Is creativity needed in the search of qualified CRAs?

Posted in People Management

“I can’t find enough qualified CRA’s”, “The shortage of CRA’s is a real problem”, “We need to look at different ways of attracting millennials” …. these were a smattering of comments I heard expressed at the Avoca Quality Consortium Summits earlier this summer. “Wow”, I thought to myself, “there is a real recruitment challenge out here”. There’s got to be a way to get young millennials interested in this crucial role in drug development.

Fast forward to the DIA, and I was pleasantly surprised to share my breakfast table with several young millennials who had recently tried to land CRA roles and a senior level HR executive who had hired for plenty of these positions. “It is impossible to break into the CRA role” opined one young lady who had just landed a job. “No one will hire you without experience” opined another. “I have years of study monitoring experience that is relevant and yet no one would hire me”.   The challenge as I came to understand it was not a lack of interested candidates, but the absence of an exact match between the expertise desired by companies and what the candidate pool possessed.

“Aren’t there entry level CRA jobs you could apply for”, I asked rather naively. Pat came an answer, “check it out, even the entry level jobs require experience”. Sure enough I went in and did a search on a few major job sites on the term “entry level CRA”. My breakfast companions were right. Even the positions tagged as entry level positions required experience. “I’ve trained entry level folks and had them shadow experienced CRAs for a few years”, opined the executive, “but my clients in pharma wanted demonstrated, on the job experience and refused to have these candidates on projects”.

So I’d like to ask a few questions. Does the actual years of experience a CRA have result in a better quality outcome on clinical trials? Or is it simply the fear of failure and mistakes that prevents us from taking a chance at a less experienced candidate and training them? Does technical knowledge trump the eagerness of someone willing to learn and problem solve? Or is there a happy medium that can be created to help the industry solve this problem.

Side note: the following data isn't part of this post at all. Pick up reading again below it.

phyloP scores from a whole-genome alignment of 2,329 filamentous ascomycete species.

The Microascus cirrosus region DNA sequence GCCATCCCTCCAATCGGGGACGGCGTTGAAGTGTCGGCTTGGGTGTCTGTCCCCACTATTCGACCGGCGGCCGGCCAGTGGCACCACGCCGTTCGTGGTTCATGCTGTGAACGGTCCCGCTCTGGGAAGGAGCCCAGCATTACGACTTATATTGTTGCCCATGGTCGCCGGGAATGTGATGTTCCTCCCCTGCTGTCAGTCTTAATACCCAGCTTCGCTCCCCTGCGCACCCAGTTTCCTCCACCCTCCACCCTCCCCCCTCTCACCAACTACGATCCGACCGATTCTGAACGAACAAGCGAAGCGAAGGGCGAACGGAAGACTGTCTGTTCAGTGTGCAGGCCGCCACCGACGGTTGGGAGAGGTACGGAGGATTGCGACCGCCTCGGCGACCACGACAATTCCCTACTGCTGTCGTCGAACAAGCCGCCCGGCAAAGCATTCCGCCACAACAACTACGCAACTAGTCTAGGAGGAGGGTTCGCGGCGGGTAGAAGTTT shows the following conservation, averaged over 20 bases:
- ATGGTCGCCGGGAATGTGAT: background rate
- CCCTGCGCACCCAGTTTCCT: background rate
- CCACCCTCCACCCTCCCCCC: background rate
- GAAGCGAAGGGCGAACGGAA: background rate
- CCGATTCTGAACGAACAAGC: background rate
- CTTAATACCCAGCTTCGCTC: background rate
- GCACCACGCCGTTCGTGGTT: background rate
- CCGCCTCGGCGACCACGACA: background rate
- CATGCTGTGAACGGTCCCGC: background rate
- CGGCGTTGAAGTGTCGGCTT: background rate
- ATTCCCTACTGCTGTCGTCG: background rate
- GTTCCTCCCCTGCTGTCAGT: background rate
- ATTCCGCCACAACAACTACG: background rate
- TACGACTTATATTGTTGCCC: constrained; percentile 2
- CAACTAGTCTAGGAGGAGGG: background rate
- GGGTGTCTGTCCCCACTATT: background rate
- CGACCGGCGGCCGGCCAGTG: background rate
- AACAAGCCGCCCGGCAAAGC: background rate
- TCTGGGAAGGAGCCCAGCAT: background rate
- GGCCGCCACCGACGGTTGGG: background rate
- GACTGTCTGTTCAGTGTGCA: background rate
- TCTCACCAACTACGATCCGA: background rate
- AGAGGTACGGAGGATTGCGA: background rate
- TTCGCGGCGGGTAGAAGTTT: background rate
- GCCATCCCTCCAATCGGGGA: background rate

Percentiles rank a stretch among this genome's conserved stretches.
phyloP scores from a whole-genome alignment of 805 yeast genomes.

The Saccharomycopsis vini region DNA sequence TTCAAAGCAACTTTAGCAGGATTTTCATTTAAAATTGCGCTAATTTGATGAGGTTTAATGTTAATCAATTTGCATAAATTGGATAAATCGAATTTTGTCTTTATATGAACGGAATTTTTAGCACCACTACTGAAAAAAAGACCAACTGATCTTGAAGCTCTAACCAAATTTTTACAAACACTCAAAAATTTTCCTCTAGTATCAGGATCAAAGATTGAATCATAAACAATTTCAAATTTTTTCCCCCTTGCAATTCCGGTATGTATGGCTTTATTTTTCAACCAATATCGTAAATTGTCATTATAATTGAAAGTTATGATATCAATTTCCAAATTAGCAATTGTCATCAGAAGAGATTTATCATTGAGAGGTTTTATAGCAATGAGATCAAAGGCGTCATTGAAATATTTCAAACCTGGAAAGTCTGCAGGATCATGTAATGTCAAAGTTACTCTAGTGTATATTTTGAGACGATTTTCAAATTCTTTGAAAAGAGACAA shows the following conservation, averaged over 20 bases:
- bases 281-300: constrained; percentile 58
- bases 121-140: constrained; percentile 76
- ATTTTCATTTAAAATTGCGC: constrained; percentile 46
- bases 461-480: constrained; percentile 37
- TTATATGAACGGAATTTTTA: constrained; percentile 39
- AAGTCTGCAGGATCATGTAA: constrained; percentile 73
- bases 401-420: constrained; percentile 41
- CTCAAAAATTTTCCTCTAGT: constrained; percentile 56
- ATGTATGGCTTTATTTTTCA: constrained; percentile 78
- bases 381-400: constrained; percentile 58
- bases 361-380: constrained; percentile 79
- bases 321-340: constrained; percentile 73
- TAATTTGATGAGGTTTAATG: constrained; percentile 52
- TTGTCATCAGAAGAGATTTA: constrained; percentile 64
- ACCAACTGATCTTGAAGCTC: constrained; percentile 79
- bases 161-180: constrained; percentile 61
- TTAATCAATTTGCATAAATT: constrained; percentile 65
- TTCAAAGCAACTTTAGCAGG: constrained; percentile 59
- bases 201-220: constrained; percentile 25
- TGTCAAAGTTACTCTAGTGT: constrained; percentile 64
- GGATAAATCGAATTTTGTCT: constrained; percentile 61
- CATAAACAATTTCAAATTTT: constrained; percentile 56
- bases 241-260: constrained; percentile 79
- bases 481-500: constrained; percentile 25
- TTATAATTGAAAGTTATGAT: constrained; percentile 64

I’d love to hear your thoughts.

Lakshmi

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Lakshmi Sundar has spent two decades in the pharmaceutical industry, leading teams across sponsors and CROs in multiple functional areas to spark innovation, manage risk, and lead change with a sense of purpose and fun. At Avoca, Lakshmi partners with members of the Avoca Quality Consortium and industry innovators to deepen the dialogue on building a quality culture within and across organizations to mitigate risk, advance drug development, and bring treatments to patients in a more effective manner. 

 

Discussion

    If companies would modify their screening and perhaps view the complete skillset of a candidate, would be helpful. For example if a research profession has been in the industry for over 10 years in varying clinical research roles then that should be factored in the equation.

      Thank you for your input. You do present a very valid point that we’ve heard expressed by others. Looking at candidates holistically in the hiring process is one way to attack this challenge.

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